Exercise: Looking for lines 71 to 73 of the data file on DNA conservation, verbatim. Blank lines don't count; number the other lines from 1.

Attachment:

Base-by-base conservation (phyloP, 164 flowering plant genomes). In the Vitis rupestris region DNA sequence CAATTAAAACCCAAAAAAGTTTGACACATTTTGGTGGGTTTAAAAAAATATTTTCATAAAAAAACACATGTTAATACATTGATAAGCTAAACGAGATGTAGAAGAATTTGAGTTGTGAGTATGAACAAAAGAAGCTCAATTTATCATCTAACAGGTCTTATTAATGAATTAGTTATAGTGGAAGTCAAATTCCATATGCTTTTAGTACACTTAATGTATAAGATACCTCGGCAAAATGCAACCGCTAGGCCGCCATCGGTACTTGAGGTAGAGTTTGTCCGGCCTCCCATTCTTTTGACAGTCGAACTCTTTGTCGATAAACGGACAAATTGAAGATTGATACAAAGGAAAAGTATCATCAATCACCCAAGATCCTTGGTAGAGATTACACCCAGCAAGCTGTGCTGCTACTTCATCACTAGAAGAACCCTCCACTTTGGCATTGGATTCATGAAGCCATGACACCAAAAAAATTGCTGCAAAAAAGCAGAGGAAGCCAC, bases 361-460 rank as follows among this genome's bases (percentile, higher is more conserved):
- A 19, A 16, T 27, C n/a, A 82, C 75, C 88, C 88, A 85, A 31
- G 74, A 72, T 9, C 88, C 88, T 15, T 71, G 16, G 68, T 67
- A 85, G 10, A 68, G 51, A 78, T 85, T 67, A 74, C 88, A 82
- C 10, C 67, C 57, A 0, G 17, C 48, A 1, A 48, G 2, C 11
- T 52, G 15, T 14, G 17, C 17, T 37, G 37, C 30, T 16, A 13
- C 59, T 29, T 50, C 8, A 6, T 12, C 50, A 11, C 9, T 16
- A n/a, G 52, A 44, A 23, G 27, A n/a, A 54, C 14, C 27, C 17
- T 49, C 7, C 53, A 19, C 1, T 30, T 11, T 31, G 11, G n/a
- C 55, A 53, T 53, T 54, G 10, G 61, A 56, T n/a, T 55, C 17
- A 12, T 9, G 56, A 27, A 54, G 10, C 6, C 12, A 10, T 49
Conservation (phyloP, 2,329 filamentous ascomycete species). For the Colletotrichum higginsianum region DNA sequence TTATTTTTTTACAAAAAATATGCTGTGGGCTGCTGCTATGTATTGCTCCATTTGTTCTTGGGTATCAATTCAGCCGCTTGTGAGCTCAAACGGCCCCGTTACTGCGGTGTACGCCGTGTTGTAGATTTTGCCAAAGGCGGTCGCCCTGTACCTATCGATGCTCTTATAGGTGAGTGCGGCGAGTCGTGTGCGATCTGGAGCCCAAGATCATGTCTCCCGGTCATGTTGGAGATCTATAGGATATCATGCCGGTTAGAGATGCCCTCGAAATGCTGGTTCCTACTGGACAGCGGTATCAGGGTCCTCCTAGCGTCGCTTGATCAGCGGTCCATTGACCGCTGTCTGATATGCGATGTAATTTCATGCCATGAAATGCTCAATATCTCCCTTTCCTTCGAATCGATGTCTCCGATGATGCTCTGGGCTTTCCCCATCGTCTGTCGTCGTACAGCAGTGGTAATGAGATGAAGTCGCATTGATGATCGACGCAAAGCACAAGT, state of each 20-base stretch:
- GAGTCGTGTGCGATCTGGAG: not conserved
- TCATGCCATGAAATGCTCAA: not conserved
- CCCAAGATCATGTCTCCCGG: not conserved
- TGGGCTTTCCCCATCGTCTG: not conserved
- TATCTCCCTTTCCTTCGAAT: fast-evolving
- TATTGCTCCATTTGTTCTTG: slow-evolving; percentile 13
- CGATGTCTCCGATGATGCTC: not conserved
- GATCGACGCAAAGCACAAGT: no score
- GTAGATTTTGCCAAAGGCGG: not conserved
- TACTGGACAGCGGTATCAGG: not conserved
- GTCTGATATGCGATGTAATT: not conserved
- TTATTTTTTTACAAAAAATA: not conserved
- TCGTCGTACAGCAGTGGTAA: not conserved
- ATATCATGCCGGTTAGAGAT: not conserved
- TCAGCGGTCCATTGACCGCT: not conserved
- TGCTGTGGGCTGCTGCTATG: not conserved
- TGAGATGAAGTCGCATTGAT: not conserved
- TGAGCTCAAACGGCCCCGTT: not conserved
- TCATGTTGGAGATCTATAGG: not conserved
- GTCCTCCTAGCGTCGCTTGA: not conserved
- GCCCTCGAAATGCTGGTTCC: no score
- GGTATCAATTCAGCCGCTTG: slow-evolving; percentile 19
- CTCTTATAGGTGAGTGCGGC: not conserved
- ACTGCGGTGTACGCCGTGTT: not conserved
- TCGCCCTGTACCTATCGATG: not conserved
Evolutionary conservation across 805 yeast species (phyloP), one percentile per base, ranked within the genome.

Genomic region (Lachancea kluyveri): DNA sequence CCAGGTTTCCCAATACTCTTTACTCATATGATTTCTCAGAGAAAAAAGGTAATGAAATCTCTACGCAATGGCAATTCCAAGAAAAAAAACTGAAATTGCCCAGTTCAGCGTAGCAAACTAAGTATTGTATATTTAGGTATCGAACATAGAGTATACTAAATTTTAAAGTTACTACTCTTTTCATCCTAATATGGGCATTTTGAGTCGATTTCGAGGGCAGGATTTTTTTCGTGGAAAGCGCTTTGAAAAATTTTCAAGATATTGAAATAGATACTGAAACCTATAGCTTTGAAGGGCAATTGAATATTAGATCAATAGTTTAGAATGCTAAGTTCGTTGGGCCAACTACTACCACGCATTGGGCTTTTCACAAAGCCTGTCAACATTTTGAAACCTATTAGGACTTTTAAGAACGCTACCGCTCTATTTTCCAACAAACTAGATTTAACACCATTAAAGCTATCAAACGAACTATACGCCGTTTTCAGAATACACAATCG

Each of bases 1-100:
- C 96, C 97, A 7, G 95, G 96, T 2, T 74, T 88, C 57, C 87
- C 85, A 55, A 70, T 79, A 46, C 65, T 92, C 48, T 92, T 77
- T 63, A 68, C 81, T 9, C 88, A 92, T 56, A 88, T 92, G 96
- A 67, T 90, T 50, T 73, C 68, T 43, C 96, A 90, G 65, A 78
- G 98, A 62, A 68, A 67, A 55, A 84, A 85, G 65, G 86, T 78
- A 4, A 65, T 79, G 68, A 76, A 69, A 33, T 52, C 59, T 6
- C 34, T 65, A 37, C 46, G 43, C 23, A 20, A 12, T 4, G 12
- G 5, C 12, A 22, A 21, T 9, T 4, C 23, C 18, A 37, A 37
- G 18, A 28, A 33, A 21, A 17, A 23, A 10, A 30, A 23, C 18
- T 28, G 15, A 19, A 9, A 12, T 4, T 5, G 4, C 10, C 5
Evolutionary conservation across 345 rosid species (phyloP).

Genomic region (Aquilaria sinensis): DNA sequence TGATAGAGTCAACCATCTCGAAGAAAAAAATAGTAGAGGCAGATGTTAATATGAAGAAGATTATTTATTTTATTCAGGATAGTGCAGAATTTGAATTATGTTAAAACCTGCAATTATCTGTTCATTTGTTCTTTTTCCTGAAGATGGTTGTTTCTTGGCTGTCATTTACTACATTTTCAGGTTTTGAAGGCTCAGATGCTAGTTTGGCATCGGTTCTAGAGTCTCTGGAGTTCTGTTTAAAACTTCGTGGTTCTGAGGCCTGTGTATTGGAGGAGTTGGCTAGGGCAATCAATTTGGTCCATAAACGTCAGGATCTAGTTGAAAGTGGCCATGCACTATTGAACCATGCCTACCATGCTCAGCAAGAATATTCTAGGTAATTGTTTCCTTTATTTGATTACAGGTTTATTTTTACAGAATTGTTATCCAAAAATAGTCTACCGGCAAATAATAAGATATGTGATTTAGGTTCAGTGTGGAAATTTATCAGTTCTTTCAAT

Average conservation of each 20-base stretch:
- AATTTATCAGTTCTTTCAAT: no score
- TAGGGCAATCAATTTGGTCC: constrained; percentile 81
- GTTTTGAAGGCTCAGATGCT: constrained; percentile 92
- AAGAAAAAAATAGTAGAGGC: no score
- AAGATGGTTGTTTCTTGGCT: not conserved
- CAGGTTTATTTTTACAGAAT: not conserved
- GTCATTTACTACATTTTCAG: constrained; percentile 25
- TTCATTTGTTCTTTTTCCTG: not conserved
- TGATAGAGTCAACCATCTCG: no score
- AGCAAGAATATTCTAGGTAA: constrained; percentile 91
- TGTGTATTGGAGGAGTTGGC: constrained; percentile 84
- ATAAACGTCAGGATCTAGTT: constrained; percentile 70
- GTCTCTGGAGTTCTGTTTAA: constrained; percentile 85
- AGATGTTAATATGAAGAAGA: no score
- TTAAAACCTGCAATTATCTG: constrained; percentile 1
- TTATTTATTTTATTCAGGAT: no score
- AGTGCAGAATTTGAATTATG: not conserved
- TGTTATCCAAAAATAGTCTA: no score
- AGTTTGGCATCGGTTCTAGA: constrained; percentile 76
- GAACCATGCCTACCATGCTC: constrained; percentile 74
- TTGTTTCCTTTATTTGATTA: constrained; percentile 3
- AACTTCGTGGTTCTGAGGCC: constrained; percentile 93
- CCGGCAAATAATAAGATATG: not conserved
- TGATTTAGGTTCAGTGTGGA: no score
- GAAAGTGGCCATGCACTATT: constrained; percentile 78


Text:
- TGTTATCCAAAAATAGTCTA: no score
- AGTTTGGCATCGGTTCTAGA: constrained; percentile 76
- GAACCATGCCTACCATGCTC: constrained; percentile 74